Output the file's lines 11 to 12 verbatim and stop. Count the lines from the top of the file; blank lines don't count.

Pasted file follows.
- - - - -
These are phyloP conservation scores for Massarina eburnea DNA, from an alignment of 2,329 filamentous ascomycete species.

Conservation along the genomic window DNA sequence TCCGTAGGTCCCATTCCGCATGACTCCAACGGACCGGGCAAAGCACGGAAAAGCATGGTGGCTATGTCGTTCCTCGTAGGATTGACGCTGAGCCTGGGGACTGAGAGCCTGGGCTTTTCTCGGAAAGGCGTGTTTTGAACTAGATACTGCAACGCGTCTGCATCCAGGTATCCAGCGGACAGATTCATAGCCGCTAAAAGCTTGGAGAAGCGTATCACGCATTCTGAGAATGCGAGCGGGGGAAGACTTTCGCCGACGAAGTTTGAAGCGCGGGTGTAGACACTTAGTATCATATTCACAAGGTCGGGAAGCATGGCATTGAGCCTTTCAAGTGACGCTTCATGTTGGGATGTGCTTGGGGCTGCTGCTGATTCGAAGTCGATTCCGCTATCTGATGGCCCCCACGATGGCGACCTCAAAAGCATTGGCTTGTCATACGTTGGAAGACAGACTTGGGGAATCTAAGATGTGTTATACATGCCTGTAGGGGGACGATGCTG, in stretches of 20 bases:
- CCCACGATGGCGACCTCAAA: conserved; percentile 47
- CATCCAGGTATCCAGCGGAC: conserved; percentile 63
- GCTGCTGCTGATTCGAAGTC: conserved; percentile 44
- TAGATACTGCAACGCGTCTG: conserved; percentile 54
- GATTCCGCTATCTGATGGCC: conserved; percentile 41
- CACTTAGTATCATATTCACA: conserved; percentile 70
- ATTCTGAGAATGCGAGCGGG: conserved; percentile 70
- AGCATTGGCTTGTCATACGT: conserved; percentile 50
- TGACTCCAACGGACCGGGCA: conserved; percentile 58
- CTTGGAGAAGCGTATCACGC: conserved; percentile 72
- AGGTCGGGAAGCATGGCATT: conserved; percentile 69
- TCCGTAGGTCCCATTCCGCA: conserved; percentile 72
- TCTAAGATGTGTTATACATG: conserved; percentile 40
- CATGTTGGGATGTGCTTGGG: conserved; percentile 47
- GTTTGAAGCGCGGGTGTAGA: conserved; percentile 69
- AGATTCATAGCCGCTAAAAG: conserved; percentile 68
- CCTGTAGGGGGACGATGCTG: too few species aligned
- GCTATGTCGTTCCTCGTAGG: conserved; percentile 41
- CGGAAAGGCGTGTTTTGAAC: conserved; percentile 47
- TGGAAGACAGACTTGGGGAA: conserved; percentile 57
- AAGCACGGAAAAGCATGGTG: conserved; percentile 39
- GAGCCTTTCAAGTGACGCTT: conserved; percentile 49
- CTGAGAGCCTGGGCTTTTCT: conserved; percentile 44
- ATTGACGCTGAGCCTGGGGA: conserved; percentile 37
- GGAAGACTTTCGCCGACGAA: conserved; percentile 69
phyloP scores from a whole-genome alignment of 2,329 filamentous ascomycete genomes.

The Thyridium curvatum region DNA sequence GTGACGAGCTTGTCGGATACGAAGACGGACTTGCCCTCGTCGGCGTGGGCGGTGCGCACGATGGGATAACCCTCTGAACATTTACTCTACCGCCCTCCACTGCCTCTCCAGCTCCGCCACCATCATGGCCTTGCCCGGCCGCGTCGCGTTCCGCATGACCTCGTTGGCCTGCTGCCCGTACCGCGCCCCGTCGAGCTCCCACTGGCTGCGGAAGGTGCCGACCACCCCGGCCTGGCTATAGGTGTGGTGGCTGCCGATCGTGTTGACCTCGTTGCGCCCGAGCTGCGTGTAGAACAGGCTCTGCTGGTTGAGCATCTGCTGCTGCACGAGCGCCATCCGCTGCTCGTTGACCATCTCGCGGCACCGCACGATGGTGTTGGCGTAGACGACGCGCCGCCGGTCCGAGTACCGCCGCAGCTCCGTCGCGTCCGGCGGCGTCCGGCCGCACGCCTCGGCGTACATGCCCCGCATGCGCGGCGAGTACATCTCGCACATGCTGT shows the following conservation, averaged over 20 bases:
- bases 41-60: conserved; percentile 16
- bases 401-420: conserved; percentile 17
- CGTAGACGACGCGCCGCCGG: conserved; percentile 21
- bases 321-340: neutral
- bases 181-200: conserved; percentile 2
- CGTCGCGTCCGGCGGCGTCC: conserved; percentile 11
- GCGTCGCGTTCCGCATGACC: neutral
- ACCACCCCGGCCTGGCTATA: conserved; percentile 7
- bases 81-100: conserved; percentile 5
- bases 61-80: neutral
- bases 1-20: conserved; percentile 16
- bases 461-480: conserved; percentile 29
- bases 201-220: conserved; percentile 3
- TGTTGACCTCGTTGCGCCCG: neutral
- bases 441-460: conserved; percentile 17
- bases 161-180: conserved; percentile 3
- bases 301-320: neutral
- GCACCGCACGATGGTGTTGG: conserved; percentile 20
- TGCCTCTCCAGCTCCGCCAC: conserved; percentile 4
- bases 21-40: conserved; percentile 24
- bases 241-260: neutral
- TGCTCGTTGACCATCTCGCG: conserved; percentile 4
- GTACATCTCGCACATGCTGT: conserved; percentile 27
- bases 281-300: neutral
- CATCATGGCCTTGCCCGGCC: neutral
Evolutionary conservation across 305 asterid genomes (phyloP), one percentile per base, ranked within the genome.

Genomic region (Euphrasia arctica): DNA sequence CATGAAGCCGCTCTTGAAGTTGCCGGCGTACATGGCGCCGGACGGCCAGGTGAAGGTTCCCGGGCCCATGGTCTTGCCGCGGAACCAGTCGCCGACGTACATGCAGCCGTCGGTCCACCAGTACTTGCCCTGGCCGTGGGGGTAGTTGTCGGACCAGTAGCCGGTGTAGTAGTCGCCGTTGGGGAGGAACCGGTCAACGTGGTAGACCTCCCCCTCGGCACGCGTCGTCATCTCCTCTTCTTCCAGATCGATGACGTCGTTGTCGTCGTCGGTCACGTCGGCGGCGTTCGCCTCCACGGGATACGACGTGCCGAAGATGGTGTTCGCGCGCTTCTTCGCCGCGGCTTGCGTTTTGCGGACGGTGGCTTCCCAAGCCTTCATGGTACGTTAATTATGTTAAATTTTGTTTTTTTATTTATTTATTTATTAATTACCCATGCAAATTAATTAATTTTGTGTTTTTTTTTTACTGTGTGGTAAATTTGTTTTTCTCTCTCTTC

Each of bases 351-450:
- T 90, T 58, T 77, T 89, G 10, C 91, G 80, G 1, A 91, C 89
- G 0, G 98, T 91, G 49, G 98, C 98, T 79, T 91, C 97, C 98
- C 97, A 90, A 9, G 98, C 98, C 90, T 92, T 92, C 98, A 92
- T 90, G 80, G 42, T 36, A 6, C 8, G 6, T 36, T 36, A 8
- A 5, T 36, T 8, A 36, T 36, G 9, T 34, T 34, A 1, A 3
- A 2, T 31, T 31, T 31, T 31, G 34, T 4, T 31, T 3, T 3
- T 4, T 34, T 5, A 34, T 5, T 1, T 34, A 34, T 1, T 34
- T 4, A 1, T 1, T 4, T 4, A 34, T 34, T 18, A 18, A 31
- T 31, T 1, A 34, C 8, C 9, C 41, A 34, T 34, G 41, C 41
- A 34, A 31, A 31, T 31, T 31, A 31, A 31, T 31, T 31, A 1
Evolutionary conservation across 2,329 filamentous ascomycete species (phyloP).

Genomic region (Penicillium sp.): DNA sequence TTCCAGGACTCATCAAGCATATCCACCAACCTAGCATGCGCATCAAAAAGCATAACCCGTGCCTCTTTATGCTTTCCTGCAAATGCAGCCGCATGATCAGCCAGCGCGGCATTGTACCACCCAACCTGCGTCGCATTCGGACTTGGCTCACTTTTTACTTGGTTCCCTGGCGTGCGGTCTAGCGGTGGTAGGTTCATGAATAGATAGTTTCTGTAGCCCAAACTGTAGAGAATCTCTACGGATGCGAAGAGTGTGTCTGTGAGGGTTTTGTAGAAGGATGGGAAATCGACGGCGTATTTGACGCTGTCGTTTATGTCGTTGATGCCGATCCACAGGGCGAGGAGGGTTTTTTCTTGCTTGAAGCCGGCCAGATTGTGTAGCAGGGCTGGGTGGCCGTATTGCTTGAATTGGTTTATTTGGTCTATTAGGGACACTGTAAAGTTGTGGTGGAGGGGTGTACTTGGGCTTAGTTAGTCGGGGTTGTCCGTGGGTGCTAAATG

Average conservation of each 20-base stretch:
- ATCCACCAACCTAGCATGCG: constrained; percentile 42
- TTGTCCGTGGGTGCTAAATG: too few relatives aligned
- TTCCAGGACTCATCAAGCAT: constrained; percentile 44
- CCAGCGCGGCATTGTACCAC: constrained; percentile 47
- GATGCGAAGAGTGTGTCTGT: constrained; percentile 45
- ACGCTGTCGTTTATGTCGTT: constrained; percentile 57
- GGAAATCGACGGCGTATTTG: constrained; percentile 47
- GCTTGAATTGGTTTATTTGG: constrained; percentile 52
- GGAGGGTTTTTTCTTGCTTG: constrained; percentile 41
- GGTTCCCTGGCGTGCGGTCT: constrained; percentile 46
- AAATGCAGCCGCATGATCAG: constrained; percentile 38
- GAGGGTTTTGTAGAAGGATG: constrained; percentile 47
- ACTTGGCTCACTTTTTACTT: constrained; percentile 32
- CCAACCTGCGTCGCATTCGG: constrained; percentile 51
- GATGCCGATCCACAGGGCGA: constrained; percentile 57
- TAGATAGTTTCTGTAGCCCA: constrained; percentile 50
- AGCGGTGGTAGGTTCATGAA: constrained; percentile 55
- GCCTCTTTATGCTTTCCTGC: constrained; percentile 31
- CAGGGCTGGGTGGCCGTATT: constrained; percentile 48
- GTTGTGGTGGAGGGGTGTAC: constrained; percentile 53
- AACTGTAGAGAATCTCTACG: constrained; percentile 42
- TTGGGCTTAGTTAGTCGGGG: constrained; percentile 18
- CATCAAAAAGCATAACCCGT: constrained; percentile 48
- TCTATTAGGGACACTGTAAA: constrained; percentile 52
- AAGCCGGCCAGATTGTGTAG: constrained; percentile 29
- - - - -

- TGACTCCAACGGACCGGGCA: conserved; percentile 58
- CTTGGAGAAGCGTATCACGC: conserved; percentile 72